As debt markets began to recover in 2010, the volume of leveraged loans directly related to dividend recap transactions for private equity owned enterprises rose rapidly, reaching a peak of $70 billion in 2013. Leverage ratios increased alongside rising company valuations. Based on Duff & Phelps’ proprietary deal data, average post-transaction leverage multiples reached a peak of 5.5x for 2014 and have contracted slightly through the first half of 2015.
REIT Rollup Transactions:
Investor interest in these transactions has increased substantially in recent years. The three largest REIT IPOs in history – Paramount Group, Douglas Emmett and Empire State Realty Trust – were all formed through REIT roll-up transactions. Although advantageous, these transactions have inherent conflicts of interest that need to be carefully managed. These include the determination of the relative allocation of value post transaction that is fair to all investors, who must consent to the transaction before the final IPO pricing is set.
Master Limited Partnerships (MLP):
The MLP structure allows sponsors with stable, cash-producing assets to access capital and investors at a relatively low cost, which has led to a surge in activity in the MLP and YieldCo space. During 2013 and 2014, there were 38 MLP IPOs and six YieldCo IPOs, which raised over $50 billion when combined with a follow-on offering.
The need for independent financial advice in connection with these new transaction types has never been greater. Conflicted investment bankers with contingent fees, transactions without a market clearing mechanism, and related-party deals elevate scrutiny on boards and committees. Duff & Phelps continues to provide high-quality, independent financial advice on which decision makers can confidently rely.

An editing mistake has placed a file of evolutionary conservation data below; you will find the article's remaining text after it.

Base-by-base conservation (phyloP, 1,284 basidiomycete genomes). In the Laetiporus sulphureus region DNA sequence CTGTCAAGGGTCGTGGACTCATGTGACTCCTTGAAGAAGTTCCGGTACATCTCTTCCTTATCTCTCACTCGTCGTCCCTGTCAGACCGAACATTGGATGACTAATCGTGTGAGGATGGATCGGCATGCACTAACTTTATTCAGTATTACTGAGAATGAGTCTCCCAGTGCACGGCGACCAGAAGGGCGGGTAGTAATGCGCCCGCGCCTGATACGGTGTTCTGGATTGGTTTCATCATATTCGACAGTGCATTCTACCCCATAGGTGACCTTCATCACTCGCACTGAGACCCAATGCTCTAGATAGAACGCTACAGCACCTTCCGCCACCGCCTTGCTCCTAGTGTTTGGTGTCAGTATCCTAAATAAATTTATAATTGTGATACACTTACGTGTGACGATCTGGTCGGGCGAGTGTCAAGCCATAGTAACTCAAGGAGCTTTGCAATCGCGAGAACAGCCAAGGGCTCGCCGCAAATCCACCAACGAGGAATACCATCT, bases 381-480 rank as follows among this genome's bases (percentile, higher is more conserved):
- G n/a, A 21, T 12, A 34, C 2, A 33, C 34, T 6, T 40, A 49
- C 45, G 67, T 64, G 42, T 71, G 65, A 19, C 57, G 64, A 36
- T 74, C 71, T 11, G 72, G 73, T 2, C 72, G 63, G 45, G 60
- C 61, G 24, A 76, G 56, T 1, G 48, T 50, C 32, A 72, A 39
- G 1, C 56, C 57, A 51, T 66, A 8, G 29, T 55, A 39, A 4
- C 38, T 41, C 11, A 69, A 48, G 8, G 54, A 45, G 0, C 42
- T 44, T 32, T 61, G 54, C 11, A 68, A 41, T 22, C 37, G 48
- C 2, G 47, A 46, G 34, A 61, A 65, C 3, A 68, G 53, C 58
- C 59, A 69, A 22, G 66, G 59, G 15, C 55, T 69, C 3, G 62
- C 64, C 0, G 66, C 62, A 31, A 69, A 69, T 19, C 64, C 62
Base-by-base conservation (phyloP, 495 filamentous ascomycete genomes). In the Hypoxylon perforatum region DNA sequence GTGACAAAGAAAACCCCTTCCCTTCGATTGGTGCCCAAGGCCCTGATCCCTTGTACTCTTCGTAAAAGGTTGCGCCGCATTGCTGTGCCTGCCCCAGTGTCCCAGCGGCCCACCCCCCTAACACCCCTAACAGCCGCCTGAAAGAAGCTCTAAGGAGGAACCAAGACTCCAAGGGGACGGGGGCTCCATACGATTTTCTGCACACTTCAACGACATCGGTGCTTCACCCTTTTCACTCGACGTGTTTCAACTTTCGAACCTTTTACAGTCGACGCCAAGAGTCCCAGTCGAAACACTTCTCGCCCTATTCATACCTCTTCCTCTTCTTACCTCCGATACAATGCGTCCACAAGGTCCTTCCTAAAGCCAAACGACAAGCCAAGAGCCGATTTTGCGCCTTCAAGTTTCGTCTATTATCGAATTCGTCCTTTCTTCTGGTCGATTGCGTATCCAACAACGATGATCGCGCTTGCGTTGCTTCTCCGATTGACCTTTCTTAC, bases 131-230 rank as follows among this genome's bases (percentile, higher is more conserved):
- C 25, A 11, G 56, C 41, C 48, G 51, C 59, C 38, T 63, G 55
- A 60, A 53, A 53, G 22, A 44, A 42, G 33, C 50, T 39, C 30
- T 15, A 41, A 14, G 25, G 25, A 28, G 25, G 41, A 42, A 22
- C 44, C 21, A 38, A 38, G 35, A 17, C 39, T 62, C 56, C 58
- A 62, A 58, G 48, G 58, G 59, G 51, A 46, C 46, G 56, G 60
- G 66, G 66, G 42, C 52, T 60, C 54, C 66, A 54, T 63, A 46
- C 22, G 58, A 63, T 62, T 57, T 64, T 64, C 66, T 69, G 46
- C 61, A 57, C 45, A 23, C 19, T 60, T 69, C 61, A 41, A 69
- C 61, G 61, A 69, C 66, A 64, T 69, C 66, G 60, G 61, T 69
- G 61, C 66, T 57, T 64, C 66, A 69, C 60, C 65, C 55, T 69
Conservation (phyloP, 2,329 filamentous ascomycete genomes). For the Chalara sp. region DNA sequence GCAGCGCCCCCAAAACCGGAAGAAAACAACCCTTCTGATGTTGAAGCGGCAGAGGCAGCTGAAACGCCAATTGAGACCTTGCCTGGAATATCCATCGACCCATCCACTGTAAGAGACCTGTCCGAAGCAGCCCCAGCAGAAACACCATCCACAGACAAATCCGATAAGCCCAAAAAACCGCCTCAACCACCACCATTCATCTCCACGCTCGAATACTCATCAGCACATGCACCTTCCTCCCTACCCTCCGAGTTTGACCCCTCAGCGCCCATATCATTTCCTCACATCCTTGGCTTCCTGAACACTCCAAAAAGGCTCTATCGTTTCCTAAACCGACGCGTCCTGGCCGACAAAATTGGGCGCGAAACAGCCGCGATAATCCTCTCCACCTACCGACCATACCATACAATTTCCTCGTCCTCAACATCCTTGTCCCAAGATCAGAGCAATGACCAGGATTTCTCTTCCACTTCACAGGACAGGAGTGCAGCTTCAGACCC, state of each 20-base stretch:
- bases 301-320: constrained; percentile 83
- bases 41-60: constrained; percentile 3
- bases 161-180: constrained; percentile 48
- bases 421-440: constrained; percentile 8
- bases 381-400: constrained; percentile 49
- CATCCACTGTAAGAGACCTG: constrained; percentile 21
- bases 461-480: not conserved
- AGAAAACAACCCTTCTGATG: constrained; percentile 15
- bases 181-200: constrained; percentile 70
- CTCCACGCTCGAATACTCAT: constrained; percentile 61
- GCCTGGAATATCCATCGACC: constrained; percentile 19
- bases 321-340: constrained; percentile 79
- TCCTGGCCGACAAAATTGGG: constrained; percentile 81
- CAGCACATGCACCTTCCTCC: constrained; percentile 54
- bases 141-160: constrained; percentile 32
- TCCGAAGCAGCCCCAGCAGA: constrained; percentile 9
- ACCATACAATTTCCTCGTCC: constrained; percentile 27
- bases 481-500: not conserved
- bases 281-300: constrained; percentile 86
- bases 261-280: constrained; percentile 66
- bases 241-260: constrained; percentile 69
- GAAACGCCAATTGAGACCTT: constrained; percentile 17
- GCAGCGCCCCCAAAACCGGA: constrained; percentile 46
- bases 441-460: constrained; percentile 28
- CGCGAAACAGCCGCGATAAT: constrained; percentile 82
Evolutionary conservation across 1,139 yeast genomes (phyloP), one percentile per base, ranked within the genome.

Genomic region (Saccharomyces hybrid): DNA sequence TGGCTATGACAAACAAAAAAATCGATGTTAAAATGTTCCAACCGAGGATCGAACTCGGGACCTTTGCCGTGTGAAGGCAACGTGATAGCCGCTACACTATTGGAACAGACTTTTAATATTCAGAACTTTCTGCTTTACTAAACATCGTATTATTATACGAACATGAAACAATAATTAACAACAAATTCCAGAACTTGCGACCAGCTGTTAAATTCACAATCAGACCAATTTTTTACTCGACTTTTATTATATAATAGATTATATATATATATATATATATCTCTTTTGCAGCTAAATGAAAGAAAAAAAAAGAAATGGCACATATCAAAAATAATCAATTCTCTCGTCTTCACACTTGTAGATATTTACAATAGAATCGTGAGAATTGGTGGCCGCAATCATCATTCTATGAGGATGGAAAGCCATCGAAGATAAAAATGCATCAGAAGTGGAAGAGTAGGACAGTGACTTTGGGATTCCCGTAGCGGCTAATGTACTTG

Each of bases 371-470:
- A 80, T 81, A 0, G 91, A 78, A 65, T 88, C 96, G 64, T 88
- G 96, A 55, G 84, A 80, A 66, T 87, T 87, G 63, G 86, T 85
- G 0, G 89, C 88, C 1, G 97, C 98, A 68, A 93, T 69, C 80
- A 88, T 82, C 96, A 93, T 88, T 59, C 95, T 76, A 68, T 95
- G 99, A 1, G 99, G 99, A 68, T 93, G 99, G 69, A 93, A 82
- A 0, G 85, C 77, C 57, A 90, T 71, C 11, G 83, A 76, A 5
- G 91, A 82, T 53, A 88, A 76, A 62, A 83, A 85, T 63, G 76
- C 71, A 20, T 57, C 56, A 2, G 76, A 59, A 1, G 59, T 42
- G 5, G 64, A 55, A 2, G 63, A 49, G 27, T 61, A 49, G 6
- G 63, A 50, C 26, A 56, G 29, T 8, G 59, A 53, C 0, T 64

Over the last several months we have watched a Greek melodrama unfold. While the economy of Greece is relatively small (Greece accounts for less than 1.5% of European Union (EU) Gross Domestic Product), the “solution” being implemented points to problems that may resurface with several Eurozone countries, as Greece is not the only highly indebted Eurozone member country.
The austerity measures scheduled to be implemented by Greece do not address the constraints the use of the Euro places on managing debt. EU leaders have ruled out face-value reductions, and continue to allow banks to hold member country debt at face value, though most banks and private investors have sold Greek sovereign debt, leaving the European Central Bank (ECB), the International Monetary Fund and other EU countries as the primary holders of Greek debt.